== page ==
Jill Janus talks about the new release, "Static", making videos, and being cancer-free
By: T. Ray Verteramo | Published: Wednesday, December 9, 2015
Jill Janus of Huntress "Full Beast Mode"
By T. Ray Verteramo | Published: Dec 09, 2015
Jill Janus has other priorities to spend her energy on than socio-politics.
When it comes to matters of life and death, art and challenges, she has more than her share. Taking her passions to the extreme in voice and performance, as the frontperson of Huntress, she has unabashedly stepped up to a huge plate, earning herself respect among fans and peers. As a human being with extraordinary struggles with physical and mental illness, she has accomplished the same. This, along with strong material and determination, she and the band have found tremendous support and a solid tour schedule.
Huntress' video, "Sorrow" from their latest project, Static, enjoyed all-around positive reviews after its premiere last week. Ms. Janus was kind enough to check in with Maximum Metal to see how she's doing and where Huntress is headed.
"For the first time in my life, I'm not looking forward to anything." --Jill
MM: The last report was that you were cancer-free (whoo ha!) after surgery. So, of course, how are you feeling?
Thanks! It's a celebration! I am cancer-free after a hysterectomy to remove a small tumor from my uterus. It's strange, I feel healthier than ever and the voice is strong. I'm full beast mode again.
MM: After viewing your latest vid it's obvious that whatever physical or psychological challenges you may face, it certainly hasn't deterred your performance. Your voice is as brutal as ever and your physical prowess doesn't seem affected at all. Please, share with us what have you doing to keep up your strength...
I desire to live. I feel this is all I need to keep going. And music is my savior. I'm always working on songs or performing. I've written and recorded one album a year with Huntress. That drive, although somewhat destructive at times, has kept me alive.
MM: Speaking of strong voices, you have to tell us what it was like to fill in for Johan Hegg! I know you said it was "like a dream," but it truly is extraordinary for a Metal band to trust another talent to substitute one of their staple members. The only other example, I believe, was Black Sabbath when Rob Halford sang for Ozzy. We can certainly understand the "why" but how did they come to choose you over anyone else?
The bands Huntress has toured with chose us as support because they know we're the real deal. I have a reputation of being no bullshit and getting the job done. Amon Amarth knew I could banter and work an audience. It was like a cabaret that night in Plymouth, England. Such a special show, that won't ever happen again. I certainly was nervous standing in for a viking! But it was so magical, a true honor.
MM: Let's talk a bit about the new album, "Static." What are we going to experience this time around that differs from your other releases?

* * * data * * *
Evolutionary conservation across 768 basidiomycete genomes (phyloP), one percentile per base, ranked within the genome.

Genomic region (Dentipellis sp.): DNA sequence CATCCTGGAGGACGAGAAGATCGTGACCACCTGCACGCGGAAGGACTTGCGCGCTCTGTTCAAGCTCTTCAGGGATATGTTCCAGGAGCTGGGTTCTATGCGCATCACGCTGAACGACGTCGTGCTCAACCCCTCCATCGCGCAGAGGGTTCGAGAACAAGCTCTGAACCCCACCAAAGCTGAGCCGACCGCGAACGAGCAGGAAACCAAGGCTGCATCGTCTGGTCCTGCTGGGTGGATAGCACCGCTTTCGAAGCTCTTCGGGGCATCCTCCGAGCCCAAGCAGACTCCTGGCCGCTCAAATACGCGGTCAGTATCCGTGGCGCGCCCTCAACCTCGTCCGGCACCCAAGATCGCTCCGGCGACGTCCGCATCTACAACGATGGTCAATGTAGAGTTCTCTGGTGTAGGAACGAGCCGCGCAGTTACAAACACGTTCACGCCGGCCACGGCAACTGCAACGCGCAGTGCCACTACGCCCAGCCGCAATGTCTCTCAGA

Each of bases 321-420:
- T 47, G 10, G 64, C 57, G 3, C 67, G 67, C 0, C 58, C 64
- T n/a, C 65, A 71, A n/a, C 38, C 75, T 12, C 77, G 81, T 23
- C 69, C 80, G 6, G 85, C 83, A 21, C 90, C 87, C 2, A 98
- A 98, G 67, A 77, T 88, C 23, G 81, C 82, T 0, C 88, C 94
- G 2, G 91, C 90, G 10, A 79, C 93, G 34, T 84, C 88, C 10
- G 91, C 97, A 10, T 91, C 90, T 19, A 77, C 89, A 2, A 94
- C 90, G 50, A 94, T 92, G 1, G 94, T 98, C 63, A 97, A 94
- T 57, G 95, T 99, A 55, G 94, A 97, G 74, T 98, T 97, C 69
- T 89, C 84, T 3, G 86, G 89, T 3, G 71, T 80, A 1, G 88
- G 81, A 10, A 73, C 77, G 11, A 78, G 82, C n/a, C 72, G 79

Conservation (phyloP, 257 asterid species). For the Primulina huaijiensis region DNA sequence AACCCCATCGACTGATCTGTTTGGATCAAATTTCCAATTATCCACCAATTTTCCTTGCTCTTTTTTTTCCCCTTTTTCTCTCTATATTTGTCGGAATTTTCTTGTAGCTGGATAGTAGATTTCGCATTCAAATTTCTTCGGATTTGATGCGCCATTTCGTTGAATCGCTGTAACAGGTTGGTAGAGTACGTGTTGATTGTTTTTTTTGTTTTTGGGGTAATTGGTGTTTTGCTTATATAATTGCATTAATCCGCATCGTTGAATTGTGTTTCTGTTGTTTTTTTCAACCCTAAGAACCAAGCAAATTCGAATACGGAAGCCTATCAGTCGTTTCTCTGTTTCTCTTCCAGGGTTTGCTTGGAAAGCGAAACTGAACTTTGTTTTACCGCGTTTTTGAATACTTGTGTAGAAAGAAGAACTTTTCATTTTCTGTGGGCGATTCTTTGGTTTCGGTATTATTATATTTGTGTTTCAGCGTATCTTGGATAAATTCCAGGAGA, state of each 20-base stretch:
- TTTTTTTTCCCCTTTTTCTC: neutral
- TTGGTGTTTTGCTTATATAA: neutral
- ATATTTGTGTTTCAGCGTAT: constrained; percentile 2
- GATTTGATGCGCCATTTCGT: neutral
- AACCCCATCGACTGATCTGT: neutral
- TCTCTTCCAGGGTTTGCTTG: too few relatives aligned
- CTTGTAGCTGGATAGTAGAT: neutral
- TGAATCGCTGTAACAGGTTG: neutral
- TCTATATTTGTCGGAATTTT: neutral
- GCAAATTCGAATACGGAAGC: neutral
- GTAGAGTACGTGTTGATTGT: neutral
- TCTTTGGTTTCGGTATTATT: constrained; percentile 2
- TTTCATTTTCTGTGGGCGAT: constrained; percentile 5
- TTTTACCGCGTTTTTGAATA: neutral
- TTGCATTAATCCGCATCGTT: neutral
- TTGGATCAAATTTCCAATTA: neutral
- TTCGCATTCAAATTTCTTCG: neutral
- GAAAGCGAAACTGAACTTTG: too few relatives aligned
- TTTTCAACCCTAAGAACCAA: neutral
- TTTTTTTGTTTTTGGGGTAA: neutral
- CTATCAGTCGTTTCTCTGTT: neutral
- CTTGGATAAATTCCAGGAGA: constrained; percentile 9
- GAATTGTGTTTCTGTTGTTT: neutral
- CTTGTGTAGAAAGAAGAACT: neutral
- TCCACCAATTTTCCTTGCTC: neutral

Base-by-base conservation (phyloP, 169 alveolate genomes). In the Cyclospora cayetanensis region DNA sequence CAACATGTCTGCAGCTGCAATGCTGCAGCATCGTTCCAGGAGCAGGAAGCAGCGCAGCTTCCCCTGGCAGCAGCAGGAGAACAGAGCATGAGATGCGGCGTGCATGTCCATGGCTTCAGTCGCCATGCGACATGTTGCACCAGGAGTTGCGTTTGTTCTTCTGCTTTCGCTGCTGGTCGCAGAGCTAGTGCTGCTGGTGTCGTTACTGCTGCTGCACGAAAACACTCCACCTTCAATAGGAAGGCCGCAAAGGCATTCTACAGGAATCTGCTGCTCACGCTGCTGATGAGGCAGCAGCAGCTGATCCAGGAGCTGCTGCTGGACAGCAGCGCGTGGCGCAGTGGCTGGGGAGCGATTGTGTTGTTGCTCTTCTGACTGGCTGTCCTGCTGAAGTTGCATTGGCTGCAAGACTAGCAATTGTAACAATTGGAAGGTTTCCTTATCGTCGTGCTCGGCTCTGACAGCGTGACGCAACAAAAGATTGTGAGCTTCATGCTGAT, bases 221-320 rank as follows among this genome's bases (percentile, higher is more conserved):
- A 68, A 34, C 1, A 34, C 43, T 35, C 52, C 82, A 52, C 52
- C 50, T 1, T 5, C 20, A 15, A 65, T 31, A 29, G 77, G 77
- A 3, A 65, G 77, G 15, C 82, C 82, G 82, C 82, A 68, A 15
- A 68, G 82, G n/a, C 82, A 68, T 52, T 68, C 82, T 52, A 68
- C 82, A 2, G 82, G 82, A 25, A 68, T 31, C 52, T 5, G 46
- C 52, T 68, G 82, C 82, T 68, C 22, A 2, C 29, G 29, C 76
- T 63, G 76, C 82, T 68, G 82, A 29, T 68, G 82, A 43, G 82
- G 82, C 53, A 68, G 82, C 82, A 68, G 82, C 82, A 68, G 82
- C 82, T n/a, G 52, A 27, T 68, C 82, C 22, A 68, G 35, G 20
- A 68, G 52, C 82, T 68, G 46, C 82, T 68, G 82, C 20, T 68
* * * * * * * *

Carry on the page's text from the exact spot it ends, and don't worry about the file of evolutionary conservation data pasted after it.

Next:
Static completes the trilogy. Three albums that represent the three phases of the Goddess. The final being the Crone, who represents death and wisdom. A closure with our label Napalm Records, who believed in Huntress from the start. Yet we have chosen to make this our last album with the magical Austrian label and to begin a new era for Huntress with the fourth album. It's a profound shift and an exciting rebirth.
MM: Why did Static take two years in the making? What was the process like for you and the band?
Static didn't take two years to create. It was written and nearly complete in 2014. However, we kept getting amazing tour opportunities, like Lamb of God, Arch Enemy and Amon Amarth. This delayed recording. Not to mention my struggles with severe mental health issues and finding out I had stage 1 uterine cancer. I decided to delay surgery until I recorded all my vocals on Static, which was very risky. By the time we were ready to release on Napalm Records, the timing had to shift for a properly promoted album. Showbiz.
MM: The new video is tons of bloody, B-Movie fun. Was the premise the band's concept or the director's?
The concept came from Phil Mucci's mind. I've always adored campy 70's horror flicks. We both share the same vision, this made the process much easier. However, "Sorrow" was our greatest production thus far, we had to raise over $25,000 with our fans to fund it. I was shooting scenes 6 weeks after major surgery. My costume designer had to create outfits that would conceal my incision and be comfortable to wear for 14 hour days of filming. It was brutal, but music videos are part of the Huntress legacy and we never compromise.
"I don't give a fuck." --Jill
MM: Does acting come naturally to you? Do you experience any self-consciousness in front of the camera? How is it different than being in the studio for you?
I began performing in professional theatre at the age of 10. The stage is my true home, I never fear the audience. Adjusting to the medium of film came in my teens, it's a process of "less is more." Once I understood that concept, I really felt at ease in front of a camera. I don't like saying I'm an actress, but it's true, I most certainly am. I've spent a lifetime on the stage and in films. I suppose I'm having fun acting again.
MM: You have a very liberating, demonstrative sense of sexuality. It's a double-edged sword for a woman in Metal, isn't it? Damned if you do, damned if you don't. What are your thoughts on the subject?
I don't give a fuck.
MM: What are you most looking forward to for 2016?
For the first time in my life, I'm not looking forward to anything. I've released three albums in rapid succession. I've toured the world, done things people can only dream about. I'm going to trust the Universe and take a ride, baby. I've seen some heavy shit and I'm just stoked to be alive. The vultures can wait.